Singing with proper posture

written by Adrienne Leggett
M.M. Vocal Performance, University of North Carolina at Greensboro; B.M. Vocal Performance, Mercer University

Many singers wonder, “What should I do with my body while singing?” Sometimes it can feel uncomfortable to perform without an instrument in front of you, but when singing, your body is your instrument! Using good posture is important both to your vocal technique and to your performance. Bad posture creates tension, which greatly affects your singing and can make you look awkward or unconfident. Luckily, your body is naturally suited to singing. Just follow these easy suggestions:

  1. Feet

Your feet and their placement make up your body’s foundation. When singing, you want to place your feet shoulder-width apart with one foot slightly in front of the other. Make sure to keep your body’s weight on both feet. Avoid standing with your feet closely together. Not only will you look like a bowling pin, but you will be unsteady on your feet. Don’t believe me? Have a friend gently push you and see how easily you’re forced to take a step back to avoid falling. Then try standing correctly and see the remarkable difference! A wider stance creates stability for both your body and your breathing, which is crucial when singing!

  1. Knees

When singing for a long period of time, like a chorus concert, remember not to lock your knees. This can cause you to faint! If you’re worried about locking your knees, just remember to occasionally bend them slightly. It doesn’t have to be visible to other people, but you can feel the difference. You can bend your knees between each song if you’re afraid you might forget. You can also wiggle your toes to keep blood flowing.

  1. Spine

Stand up straight when practicing and performing. Avoid slouching, which limits your breath capacity. Although staging or acting may move your body into many different positions, you can usually still keep your upper body aligned for the majority of a performance.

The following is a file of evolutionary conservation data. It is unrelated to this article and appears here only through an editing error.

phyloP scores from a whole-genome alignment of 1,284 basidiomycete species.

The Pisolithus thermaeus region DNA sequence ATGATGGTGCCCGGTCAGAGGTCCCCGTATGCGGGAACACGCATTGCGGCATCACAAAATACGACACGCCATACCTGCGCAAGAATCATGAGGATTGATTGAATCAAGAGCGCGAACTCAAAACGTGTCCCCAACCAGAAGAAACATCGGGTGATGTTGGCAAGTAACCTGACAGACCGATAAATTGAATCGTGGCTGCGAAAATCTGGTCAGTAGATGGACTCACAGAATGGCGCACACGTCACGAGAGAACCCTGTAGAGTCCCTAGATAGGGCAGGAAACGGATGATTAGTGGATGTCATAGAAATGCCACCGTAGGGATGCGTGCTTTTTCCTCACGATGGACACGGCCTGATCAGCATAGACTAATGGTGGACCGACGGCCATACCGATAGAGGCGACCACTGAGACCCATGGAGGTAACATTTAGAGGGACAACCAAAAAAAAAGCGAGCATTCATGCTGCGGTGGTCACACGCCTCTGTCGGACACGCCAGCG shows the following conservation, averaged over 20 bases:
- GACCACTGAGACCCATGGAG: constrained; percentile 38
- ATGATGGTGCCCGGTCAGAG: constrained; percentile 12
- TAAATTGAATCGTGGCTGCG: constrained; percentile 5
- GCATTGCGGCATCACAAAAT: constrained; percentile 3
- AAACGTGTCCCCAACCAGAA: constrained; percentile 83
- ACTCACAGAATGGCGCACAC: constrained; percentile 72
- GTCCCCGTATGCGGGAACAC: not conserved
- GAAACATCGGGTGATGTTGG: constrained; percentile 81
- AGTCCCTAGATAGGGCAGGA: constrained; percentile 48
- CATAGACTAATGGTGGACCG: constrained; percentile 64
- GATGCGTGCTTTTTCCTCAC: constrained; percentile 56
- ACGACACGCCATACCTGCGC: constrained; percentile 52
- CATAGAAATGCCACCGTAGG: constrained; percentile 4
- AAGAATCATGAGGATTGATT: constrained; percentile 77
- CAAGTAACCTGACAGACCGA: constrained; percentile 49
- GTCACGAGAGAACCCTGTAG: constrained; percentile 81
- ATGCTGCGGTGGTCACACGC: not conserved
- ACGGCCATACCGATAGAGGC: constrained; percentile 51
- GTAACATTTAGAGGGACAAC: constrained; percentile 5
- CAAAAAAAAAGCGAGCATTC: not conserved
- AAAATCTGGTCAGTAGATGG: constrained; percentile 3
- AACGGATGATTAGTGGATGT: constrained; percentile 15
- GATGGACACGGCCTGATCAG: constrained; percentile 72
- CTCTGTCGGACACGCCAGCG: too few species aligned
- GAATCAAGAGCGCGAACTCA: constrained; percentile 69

1. Shoulders

You want your shoulders relaxed and comfortable. Try lifting your arms above your head towards the ceiling and then let them fall naturally. This comfortable position is perfect for singing.

  1. Neck and Head

Your head should sit naturally and comfortably over your body. Avoid slumping or jutting your neck forward like a turtle. Not only is this awkward posture distracting to your audience, but it also forces your throat too far forward, creating tension and interfering with your singing. Likewise, avoid stretching your neck up or pulling your chin up high when singing high notes. Although children need extra support and do this naturally, it is not necessary for adults and causes issues. You should be able to easily look ahead without your eyes staring too far up at the ceiling or down at the floor.


Having good posture is an easy way to create good vocal technique and keep your body healthy! Plus, it helps you to look your best when preforming and can even improve your confidence! Try practicing in front of a mirror so you can observe your posture. It might feel awkward at first but really pays off in the end. Bad posture creates tension and can create major issues with your vocal technique, but good posture really sets you up for success! Your voice teacher is always a great resource if you have any questions about your posture.

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